AN EXTRA 31,000 homes would need to be built in Huntingdonshire in the next 20 years to keep house prices affordable, according to Government figures. The rate of new house-building would have to treble from the current 500 to 550-a-year that was being ac

AN EXTRA 31,000 homes would need to be built in Huntingdonshire in the next 20 years to keep house prices affordable, according to Government figures.

The rate of new house-building would have to treble from the current 500 to 550-a-year that was being achieved before the building slump began earlier in 2008.

Government proposals for the period from 2001 to 2021 envisaged 11,200 additional homes in the district, on top of the 63,000 that were occupied when the 2001 census was taken.

Around 8,500 are either built or in the planning process, and land for a total of around 14,000 has been identified for the period up to 2026.

But new figures from the National Housing and Planning Advice Unit suggest that, to stop real house prices rising to unaffordable levels, as many as 31,000 extra homes could be needed in the district by 2031.

Planners say would be completely unsustainable environmentally.

The NHPAU predicts a minimum requirement of just fewer than 17,000 extra homes by 2031.

This would imply a further 2,900 homes between 2026 and 2031 (on top of the 14,000 already identified) - something strategic planners could confidently cope with.

But the unit's assumption that, if economic growth continues and affordability can be maintained, there will be demand for more than 31,000 extra homes - a shortfall of more than 17,000 in Huntingdonshire.

Cambridgeshire County Council and its five district planning authorities have commissioned consultants to crunch the numbers and explain how so many new homes - 52,000 more across the county than originally planned for, and even the original number was more than planners thought feasible - could be provided.

"It remains an aspiration for us to prosper and continue to grow, but that's not feasible sustainably at the upper end of the assumptions," the county council's head of strategic planning, Mark Vigor, told The Hunts Post. "We can still test the assumptions, but they not achievable on the timescale.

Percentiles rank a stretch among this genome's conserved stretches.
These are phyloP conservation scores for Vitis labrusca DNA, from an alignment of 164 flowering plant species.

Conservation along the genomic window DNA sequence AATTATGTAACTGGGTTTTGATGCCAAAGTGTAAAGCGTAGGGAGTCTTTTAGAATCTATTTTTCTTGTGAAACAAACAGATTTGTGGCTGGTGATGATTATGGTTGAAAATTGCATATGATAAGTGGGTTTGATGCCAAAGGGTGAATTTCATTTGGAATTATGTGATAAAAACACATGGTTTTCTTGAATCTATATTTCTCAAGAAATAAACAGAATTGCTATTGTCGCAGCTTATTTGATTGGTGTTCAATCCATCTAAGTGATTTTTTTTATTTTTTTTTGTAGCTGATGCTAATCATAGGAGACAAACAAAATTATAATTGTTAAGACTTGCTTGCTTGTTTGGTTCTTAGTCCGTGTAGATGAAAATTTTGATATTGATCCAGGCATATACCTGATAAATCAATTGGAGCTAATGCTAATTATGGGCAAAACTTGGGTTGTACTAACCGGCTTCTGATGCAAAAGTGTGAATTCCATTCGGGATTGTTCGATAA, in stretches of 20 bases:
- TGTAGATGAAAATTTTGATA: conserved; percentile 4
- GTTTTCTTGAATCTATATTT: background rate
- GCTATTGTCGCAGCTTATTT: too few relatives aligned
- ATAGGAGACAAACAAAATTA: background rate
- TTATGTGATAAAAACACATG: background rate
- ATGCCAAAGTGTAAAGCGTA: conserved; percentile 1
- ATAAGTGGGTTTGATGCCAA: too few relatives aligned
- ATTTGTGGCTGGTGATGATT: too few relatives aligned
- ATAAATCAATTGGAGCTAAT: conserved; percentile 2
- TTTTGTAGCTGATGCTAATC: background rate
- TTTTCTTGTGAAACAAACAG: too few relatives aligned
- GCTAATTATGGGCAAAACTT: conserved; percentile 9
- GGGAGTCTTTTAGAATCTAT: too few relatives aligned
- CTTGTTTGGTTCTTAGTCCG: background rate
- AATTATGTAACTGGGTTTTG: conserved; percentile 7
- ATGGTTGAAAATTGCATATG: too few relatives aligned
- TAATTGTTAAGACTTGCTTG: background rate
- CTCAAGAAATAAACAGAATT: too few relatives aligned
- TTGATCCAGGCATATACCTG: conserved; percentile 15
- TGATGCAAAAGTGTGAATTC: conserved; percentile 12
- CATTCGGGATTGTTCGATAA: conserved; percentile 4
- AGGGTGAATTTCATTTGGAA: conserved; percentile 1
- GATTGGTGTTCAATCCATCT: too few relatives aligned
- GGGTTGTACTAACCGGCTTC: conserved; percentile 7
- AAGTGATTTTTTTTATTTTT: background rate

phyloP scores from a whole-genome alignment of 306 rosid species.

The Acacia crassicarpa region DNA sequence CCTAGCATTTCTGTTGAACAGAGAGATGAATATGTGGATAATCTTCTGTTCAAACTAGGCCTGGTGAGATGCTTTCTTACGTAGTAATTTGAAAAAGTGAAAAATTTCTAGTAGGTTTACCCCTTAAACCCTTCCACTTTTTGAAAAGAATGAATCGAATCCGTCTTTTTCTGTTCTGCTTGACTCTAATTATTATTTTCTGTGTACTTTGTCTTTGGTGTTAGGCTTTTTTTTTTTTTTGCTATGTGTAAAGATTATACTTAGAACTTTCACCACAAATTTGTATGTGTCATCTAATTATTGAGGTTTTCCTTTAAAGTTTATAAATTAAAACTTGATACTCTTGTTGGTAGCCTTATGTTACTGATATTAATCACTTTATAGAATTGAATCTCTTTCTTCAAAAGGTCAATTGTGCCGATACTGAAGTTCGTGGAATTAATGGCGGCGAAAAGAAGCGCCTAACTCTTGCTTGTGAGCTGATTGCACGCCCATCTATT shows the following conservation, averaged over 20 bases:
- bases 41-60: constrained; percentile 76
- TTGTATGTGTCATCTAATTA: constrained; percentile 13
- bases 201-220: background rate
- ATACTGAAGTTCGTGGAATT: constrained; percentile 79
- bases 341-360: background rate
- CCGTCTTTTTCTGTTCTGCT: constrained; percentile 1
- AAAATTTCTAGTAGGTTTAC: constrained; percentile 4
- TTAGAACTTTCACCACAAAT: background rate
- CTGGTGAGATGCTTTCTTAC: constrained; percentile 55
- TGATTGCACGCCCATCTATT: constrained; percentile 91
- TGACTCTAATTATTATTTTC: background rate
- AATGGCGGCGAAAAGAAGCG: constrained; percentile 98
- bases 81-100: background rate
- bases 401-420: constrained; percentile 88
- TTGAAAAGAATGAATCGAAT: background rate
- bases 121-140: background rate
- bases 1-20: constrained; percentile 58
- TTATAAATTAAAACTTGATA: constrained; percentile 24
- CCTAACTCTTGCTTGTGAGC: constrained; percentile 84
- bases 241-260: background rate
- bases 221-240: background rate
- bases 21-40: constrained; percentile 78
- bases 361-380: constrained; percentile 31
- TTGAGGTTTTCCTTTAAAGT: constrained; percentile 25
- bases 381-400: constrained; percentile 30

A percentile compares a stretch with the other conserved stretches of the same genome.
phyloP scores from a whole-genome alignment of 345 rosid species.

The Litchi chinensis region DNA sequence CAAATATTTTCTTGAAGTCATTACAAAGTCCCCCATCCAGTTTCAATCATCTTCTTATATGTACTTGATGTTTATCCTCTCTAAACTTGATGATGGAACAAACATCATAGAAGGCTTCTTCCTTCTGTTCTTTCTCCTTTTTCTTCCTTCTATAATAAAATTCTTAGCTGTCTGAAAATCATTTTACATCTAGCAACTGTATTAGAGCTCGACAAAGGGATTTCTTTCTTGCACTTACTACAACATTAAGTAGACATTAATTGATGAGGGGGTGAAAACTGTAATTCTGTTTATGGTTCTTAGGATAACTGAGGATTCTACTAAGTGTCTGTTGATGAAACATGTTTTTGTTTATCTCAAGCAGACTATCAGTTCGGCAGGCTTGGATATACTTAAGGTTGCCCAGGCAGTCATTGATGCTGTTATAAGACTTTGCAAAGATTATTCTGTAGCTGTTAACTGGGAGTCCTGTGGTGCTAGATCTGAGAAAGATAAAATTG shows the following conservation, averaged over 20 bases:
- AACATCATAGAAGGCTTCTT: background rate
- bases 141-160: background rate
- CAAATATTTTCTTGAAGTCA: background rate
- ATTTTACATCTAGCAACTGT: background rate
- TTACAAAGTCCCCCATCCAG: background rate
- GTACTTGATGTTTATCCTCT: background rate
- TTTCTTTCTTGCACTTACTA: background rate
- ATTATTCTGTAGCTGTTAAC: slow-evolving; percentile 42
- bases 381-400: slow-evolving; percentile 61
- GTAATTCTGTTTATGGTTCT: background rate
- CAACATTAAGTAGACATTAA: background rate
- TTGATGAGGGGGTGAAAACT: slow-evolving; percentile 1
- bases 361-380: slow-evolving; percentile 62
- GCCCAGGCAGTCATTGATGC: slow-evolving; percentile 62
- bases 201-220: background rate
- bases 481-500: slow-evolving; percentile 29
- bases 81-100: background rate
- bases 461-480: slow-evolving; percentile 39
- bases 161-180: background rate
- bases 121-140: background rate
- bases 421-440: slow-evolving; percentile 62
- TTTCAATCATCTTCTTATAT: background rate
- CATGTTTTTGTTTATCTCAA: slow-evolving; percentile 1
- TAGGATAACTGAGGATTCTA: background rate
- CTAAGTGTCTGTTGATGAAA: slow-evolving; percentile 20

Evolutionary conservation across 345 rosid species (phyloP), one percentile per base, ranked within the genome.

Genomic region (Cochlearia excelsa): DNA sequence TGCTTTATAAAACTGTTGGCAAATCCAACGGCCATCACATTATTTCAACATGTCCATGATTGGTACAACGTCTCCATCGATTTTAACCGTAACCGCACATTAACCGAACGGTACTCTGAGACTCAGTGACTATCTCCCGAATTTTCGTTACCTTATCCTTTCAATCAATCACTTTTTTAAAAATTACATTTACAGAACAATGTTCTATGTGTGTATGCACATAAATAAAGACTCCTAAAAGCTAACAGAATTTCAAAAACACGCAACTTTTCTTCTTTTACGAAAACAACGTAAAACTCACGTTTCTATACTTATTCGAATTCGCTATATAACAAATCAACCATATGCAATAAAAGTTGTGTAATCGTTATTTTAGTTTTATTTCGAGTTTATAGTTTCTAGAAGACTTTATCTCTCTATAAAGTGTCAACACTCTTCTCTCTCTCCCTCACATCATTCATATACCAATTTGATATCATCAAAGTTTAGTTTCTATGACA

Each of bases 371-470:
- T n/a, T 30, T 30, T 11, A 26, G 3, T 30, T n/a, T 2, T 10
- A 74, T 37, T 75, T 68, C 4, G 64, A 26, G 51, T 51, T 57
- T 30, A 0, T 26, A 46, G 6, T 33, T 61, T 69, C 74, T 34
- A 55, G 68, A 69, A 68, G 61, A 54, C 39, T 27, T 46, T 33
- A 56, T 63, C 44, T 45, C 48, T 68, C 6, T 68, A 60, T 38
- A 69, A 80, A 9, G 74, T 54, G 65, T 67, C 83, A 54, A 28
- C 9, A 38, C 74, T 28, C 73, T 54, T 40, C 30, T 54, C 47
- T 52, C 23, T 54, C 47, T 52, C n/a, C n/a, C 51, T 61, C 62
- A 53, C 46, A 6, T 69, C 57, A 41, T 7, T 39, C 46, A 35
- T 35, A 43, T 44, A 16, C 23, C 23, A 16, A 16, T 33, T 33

"We can identify land for any level of growth, but that just creates serious questions of sustainability.

"I think there will be more home-working in the future, but it won't eliminate the need for travel or the office environment. It's not just about numbers. It's about people's lives as well," he added.

Huntingdonshire District Council's head of planning Steve Ingram added: "The 3,000 shortfall would be relatively easy to find but 17-18,000 more is a different kettle of fish."

It would raise once again the prospect of development of Alconbury Airfield for housing, an idea that was turned down when the East of England Regional Assembly's regional spatial strategy (RSS) was originally formulated a couple of years ago. (It is the urgent need to review the RSS that has thrown up the NHPAU scenarios now.)

"But Alconbury is still the wrong place for sustainable development to meet the Cambridge growth issue," Mr Ingram said. "And I don't think you could make it sustainable.

"It could throw up the possibility of [RAF] Wyton. It would be a big challenge for us. To be sustainable there must be more jobs and less commuting."

The 14,000 homes' sites already identified include 8,500 already built or in the planning process, including more than 1,000 at each of Loves Farm east of the railway in St Neots and Northbridge in the apex of the A14 and A141 in Huntingdon and Great Stukeley.

But a further 5,000 additional homes could be accommodated - including a possible eco-quarter - on land owned by the Oxford University-linked Nuffield Trust between the A428 and the East Coast main line railway, south of Loves Farm.